Reluctant liberalism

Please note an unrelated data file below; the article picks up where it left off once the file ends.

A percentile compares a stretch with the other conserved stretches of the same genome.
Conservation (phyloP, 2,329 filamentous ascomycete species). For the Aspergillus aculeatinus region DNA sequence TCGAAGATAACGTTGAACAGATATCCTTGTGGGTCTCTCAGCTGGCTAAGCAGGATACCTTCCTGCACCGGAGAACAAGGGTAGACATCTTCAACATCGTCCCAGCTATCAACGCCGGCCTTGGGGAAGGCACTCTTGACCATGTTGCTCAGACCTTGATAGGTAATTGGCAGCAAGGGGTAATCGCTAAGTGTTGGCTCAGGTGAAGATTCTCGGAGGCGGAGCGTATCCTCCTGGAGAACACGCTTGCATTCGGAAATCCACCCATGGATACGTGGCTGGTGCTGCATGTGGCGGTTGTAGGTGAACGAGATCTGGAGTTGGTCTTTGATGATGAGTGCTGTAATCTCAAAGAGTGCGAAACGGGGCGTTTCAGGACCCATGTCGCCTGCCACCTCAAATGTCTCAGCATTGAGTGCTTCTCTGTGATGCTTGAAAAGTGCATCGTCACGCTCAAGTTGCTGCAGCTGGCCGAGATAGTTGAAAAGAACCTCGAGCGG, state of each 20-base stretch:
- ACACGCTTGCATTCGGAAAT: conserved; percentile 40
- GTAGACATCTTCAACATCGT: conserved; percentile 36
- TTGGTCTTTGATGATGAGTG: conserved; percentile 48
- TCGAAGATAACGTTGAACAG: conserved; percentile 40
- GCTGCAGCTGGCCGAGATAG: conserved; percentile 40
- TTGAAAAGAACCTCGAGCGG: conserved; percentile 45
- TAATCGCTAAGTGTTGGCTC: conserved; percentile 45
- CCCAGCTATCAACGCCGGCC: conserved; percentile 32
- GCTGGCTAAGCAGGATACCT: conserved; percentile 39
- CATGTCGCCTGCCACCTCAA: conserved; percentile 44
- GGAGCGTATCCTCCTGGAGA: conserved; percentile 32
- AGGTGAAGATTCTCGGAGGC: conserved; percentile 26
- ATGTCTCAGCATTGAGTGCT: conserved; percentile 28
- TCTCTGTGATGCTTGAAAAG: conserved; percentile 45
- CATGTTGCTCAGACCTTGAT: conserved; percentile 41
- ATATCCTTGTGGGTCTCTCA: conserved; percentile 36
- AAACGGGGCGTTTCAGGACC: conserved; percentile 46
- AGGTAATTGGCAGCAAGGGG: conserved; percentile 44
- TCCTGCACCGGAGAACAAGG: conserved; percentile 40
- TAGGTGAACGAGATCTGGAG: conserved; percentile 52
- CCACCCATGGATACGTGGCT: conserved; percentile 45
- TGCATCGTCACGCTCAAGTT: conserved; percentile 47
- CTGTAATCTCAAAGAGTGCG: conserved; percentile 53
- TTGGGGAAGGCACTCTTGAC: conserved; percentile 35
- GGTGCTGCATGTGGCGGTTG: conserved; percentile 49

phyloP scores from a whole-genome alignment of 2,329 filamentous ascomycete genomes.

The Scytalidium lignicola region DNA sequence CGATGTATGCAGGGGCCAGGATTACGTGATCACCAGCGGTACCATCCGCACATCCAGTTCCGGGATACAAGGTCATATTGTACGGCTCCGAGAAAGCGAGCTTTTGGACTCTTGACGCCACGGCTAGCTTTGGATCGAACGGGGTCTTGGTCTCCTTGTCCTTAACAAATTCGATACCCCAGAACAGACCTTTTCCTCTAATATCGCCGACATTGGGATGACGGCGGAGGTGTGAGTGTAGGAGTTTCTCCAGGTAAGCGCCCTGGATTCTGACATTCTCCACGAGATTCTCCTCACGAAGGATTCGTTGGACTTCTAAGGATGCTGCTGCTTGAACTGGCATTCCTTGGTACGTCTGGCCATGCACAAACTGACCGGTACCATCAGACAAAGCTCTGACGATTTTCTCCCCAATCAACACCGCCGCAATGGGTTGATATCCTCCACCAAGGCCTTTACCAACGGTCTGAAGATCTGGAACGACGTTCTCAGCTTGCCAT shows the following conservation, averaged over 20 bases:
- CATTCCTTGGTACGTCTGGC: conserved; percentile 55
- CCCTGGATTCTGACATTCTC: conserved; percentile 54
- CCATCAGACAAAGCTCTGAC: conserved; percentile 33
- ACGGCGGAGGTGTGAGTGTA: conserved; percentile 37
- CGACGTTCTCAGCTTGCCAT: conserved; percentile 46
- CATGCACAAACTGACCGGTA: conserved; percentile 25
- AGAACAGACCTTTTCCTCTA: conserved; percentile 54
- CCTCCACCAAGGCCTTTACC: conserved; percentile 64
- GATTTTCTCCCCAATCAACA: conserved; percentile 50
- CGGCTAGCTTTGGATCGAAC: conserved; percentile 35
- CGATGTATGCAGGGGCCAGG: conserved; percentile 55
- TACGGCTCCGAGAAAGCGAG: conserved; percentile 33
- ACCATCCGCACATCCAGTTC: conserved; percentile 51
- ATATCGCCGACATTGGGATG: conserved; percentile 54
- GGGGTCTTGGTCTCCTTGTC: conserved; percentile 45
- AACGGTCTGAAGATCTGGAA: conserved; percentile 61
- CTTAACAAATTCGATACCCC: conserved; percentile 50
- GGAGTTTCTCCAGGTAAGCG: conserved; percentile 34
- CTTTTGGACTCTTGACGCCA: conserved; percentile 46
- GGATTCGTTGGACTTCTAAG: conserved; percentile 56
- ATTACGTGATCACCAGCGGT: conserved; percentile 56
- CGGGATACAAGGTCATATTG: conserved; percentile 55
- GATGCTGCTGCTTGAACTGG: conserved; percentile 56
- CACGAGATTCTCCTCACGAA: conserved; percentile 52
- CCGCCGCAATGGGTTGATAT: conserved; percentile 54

Liberal democracies may have come with a self-destruct button after all. The state of Geneva last month paid generous compensation of 200,000 euros to Hani Ramadan, a Muslim teacher, who had been fired in 2002 after publishing an article in France’s Le Monde newspaper in which he defended the stoning of adulterers. «The punishment fits the crime: the severed hand for theft, stoning for illicit pleasure,» he wrote. Ramadan, director of the Islamic Center of Geneva and the brother of Islamist superstar Tariq Ramadan, has written several other controversial articles in the past, among other things suggesting that AIDS is an example of divine vengeance. An administrative court had, yes, ruled in his favor four years ago, ordering the state to reinstate Ramadan to his post at the Meyrin Junior High School, but the local authorities refused to rehire him, preferring to pay out a lump sum. «We have decided on the maximum compensation award in order to guarantee peace of mind,» Laurent Moutinot, the president of Geneva’s local government said. «Peace of mind.» What an extreme manifestation of a guilty conscience, of a fear to come across as undemocratic or as culturally arrogant. The West is once again caught up in a bout of self-flagellation. Sure, the West has made its mistakes, but that does not mean it should not come out in defense of its hard-won legacy. By shrugging our shoulders at repression and cruelty in the name of a mistaken sense of moral relativism or political correctness (such as building women-only swimming pools for Europe’s Muslims), we are at risk of losing the very substance of liberalism. We are at risk of losing ourselves. If Western secular societies want to live in peace with their immigrants, they will have to respect their values. That’s all very well. But it also depends on the values. Inhuman practices, such as stoning, genital mutilation, forced weddings and death threats against apostates, cannot be tolerated in modern democracies. After all, secular liberals have their own sensibilities. Shouldn’t these be defended? Switzerland is a part of secular Europe. The truth is that Europeans are far from crazy about the swelling ranks of minorities in their midst, but the latter often seem to snub or even reject outright the values of the countries in which they have chosen to live. Like the freedom to lampoon religion, for example (Christian religion is ridiculed all the time). Two Tunisians were arrested in Denmark this week along with a Dane of Moroccan origin for plotting to kill one of the 12 cartoonists who drew images of the Prophet Muhammad two years ago. The problem, it seemed, was not the rise of extremism within Islam, but commenting on it. We live in a world where the customs and values of some people are unbearable to some others. Many liberals think that when challenged by people who do not share their ideas, they only have to sit down at the same table and resolve their differences through dialogue. They don’t realize that doing this often presupposes a liberal world outlook that the others may lack. How far can liberalism bend before it breaks? How much tolerance can it show before it self-destructs?